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Published: 2013/01/05
by Brian Robbins

Philip Cushway Discusses The Art Of The Dead

You refer early on to the “The Big Five” – Mouse, Kelley, Griffin, Victor Moscoso, and Wes Wilson – but also manage to pay tribute to many great artists in the book. For you, what defined “The Big Five”; what made them stand out from the rest?

They were the ones who created the art form. Look at what they did: Wes Wilson was an innovator with lettering, using lettering as an image that was crucial to the art form. Moscoso studied color theory – and then broke all the rules he had learned. Griffin introduced mythology and mysticism. Mouse brought in a beautiful feel for Art Nouveau. Kelley was actually a central figure in all of this – maybe the central figure – with his affinity for pop cultural imagery … a different feel and a different look.

Another thing that’s very peculiar to the art form is that the artists created their designs without any association with the band itself.

That’s true – they were independent artists.

In the beginning the posters were advertising dances. They weren’t concerts; they were dances. The Dead were the guys living down the street – they weren’t anything special, you know? (laughter)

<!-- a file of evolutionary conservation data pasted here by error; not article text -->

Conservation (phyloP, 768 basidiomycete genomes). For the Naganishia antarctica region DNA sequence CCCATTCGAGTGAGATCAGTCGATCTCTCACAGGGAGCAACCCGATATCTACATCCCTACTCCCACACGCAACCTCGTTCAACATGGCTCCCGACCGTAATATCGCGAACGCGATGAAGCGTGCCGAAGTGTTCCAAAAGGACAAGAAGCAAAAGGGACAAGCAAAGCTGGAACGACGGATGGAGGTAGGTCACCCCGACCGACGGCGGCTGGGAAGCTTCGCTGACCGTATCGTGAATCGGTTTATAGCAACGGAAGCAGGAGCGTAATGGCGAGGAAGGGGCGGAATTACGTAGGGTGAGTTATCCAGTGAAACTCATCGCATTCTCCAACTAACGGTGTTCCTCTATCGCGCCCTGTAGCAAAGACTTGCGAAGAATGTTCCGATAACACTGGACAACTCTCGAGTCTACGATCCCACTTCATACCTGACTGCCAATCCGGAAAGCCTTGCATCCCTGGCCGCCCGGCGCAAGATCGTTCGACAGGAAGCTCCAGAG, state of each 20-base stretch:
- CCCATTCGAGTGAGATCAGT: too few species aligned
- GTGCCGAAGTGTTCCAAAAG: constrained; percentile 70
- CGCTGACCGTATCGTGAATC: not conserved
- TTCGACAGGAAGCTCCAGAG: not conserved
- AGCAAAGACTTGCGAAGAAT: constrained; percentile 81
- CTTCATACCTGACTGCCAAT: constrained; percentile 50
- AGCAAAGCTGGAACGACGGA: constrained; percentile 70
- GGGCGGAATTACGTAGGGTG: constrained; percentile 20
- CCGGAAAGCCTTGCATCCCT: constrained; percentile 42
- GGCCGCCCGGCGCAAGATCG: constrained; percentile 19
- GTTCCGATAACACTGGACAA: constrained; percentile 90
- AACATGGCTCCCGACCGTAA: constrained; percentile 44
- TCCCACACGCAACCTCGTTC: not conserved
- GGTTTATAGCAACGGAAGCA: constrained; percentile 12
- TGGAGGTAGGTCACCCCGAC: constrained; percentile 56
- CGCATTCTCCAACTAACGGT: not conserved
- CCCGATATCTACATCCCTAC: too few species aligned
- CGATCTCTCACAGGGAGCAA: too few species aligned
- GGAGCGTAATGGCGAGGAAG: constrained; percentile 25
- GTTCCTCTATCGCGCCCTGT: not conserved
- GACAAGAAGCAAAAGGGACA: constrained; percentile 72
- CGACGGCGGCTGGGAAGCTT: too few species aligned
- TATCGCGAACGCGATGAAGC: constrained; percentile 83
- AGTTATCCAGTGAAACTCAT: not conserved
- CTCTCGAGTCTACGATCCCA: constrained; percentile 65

Apart from the lovely reproductions of the posters themselves are the parts of the process you share – the rough sketches, the blue-lines, and the color overlays.

Yes – the book is actually written more towards artists. When a fan comes in, they want to see the rarest poster of their favorite band. When a collector comes in, they want to see an archival poster. But when an artist comes in, they want to see what are called “process materials”; they want to see a blue-line; they want to see a scrappy piece of paper. They don’t care what it looks like – they’re interested in the process. I always find it so refreshing. So that’s why so much of the book includes process material – again, it’s about the art.

I hear you – but at the same time, I don’t think it will put off the average reader.

Oh, I absolutely agree with you. As I said before, Grateful Dead fans are like no other fans; they know the artists and they appreciate the art. They really are different from all other fans.

A lot of those process materials are truly examples of one man’s trash being another’s treasure. I imagine you’ve done your share of picking in the trash over the years …

Yes, I’ve literally dug things out of dumpsters … I really did. A lot of that material had no economic value at the time; it was meant to be thrown out. But to me, it was interesting stuff, so I dug through the trash to find it and save it. I didn’t care about the economic value; I cared that it explained the process of how the art was made.

When did you begin the process of actually putting the book together?

About 10 years ago. My wife died of cancer in 2007 – it was a very difficult time and I set the book aside for a while. At that point, I’d gone through three or four reiterations of the book in terms of how it would look and how it would feel.